After time as a naval photographer during World War II, Will had spent his life as a traveling salesman, driving the interstate from Cincinnati to Sarasota selling trinkets, clothing, even certificates for surgery. He was a burly man, raised in burly Chicago, with a sharp, loud laugh and a constant string of stories of what he bought and sold. “Guess what I paid for that” was his favorite phrase.

From him, I understood the concept of capitalism. The refrigerator magnets he bought may have cost only a nickel apiece, but if he sold them for a dime, his profit was pretty good percentage-wise. You have to sell quite a few magnets to support a high lifestyle, though, which is why my aunt and uncle’s credit card bills were high. At the age of 83, Will was still driving bargains and the latest in his string of nice cars, preferably Cadillacs. He bought an XLR roadster after my aunt’s death and drove it down to Florida.
That was the car he drove to Indianapolis for my niece’s wedding. A trip that should have taken 2 hours from Cincinnati on familiar roads took him 6 hours and involved the highway patrol in two states, the local police in two counties, and the Cadillac Onstar customer service agents. Sometime after midnight, the police located him at a convenience store 40 miles north of Indianapolis. The policeman who caught up to him as my brother was filing the missing person report said he thought Will was drunk. He had been driving slowly with his bright lights and flashers on. While my dad and brothers drove to get him, Will spent the time showing the features of his new car to the police officer.

Since it was clear Will couldn’t drive himself back to Cincinnati, I volunteered to do so. After all, I had encouraged him to come. Now as the passenger in his own roadster, he pointed out all the exits he’d taken the day before, trying to find the way to the wedding. And then he dozed. That night I stayed with him in his rental house (he’d sold the house he and my aunt lived in a few weeks before). Instead of his usual salesman’s bluster, he had become docile, agreeing to everything I said. He lost his bearings on the way back from dinner at his favorite restaurant that night. He had me drive by his old house on our way there. He spent the rest of the evening dozing in front of the TV and slept sitting up on the couch all night, unwilling to go to the bed where my aunt no longer slept.  Next morning, I drove his other Cadillac, an Escalade littered with samples of goods to sell, four hours north to my hometown, where Will would stay with another aunt until his daughter could get there. As I left him standing next to my aunt in the driveway, I knew it would be the last time I saw him.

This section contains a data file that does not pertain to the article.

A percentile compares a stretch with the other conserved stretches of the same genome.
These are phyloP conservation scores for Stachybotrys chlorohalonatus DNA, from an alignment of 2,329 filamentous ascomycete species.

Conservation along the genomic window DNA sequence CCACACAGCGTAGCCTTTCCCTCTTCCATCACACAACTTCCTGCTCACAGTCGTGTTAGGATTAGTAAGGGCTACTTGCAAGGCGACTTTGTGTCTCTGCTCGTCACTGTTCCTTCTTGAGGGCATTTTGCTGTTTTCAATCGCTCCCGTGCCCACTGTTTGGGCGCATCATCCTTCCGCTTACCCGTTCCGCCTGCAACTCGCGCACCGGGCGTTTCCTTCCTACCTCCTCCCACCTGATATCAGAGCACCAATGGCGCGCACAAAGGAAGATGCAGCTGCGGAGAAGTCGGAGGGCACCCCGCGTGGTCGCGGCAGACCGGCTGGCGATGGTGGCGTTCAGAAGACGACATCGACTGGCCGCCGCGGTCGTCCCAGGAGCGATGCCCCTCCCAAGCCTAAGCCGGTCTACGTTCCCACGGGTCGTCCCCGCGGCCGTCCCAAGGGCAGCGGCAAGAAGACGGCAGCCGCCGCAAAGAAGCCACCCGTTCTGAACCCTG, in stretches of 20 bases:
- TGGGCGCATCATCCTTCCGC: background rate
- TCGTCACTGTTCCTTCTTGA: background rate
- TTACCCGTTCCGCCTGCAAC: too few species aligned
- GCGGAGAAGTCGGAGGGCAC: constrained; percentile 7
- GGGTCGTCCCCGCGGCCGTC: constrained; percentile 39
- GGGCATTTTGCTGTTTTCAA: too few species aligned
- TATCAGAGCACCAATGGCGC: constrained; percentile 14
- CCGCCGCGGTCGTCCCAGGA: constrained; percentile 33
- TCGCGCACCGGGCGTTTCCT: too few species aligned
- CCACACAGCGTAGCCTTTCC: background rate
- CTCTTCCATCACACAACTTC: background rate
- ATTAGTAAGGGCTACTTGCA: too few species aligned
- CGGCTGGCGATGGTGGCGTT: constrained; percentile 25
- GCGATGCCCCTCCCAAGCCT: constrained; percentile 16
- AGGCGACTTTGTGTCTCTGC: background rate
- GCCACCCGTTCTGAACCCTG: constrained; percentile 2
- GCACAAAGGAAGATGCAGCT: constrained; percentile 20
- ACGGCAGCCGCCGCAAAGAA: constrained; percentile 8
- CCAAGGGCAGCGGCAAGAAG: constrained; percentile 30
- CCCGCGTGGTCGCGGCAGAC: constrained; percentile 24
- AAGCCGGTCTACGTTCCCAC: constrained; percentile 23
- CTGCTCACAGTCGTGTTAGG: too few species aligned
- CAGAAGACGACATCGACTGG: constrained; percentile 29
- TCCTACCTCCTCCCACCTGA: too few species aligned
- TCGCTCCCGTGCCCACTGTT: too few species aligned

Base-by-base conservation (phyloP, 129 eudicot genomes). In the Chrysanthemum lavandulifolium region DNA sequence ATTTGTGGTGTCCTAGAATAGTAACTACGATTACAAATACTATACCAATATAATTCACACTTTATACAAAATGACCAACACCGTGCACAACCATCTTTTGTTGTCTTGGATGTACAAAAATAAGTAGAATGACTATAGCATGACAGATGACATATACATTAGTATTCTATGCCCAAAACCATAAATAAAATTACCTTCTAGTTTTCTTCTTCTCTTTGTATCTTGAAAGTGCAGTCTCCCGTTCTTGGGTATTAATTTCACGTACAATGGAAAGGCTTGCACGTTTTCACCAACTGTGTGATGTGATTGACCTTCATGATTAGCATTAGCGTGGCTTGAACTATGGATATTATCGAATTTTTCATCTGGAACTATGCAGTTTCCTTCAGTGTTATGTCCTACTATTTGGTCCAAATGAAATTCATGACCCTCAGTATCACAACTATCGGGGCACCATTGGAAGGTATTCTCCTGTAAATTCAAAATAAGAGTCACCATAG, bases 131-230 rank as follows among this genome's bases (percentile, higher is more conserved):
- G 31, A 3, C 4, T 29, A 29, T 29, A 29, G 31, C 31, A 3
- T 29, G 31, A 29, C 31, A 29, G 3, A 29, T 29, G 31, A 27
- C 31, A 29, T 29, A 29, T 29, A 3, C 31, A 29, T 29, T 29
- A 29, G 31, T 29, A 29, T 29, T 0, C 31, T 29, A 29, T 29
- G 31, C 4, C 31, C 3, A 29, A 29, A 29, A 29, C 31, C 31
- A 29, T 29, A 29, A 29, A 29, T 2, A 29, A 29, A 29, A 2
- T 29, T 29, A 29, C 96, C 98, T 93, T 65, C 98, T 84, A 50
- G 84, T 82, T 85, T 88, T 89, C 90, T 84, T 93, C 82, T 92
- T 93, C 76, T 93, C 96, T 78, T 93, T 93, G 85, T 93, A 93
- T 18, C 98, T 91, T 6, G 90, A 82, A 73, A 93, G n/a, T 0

No one expected my uncle to outlive my aunt. Rosemary was 8 years younger, and Will had had bypass surgery, abdominal surgery, and many years of cigarettes and alcohol. Rosemary had tended the house, cooked, shopped, even mowed the lawn. She made my uncle’s coffee every morning and his cocktail every night. She also took care of the business – insurance, taxes, bills, the bookkeeping for his sales, years of receipts tucked away in manila envelopes labeled in her meticulous handwriting. She had once told me, “Everyone needs someone to take care of.” She was his fourth, maybe fifth, wife. They had married in their 40s and never had children together. During her decline from cancer, though, she confessed that she had done everything for Will and maybe “that wasn’t good.” As a tribute to her, I made him coffee, which I rarely drink, on my last morning with him.

Now, barely a month after getting lost on that Indiana highway, the roadster and the Escalade are gone, sold to help pay the large credit bills. His warehouses of goods have been sold. Uncle Will now sits dozing before the TV in a nursing home in Utah, where his daughter lives.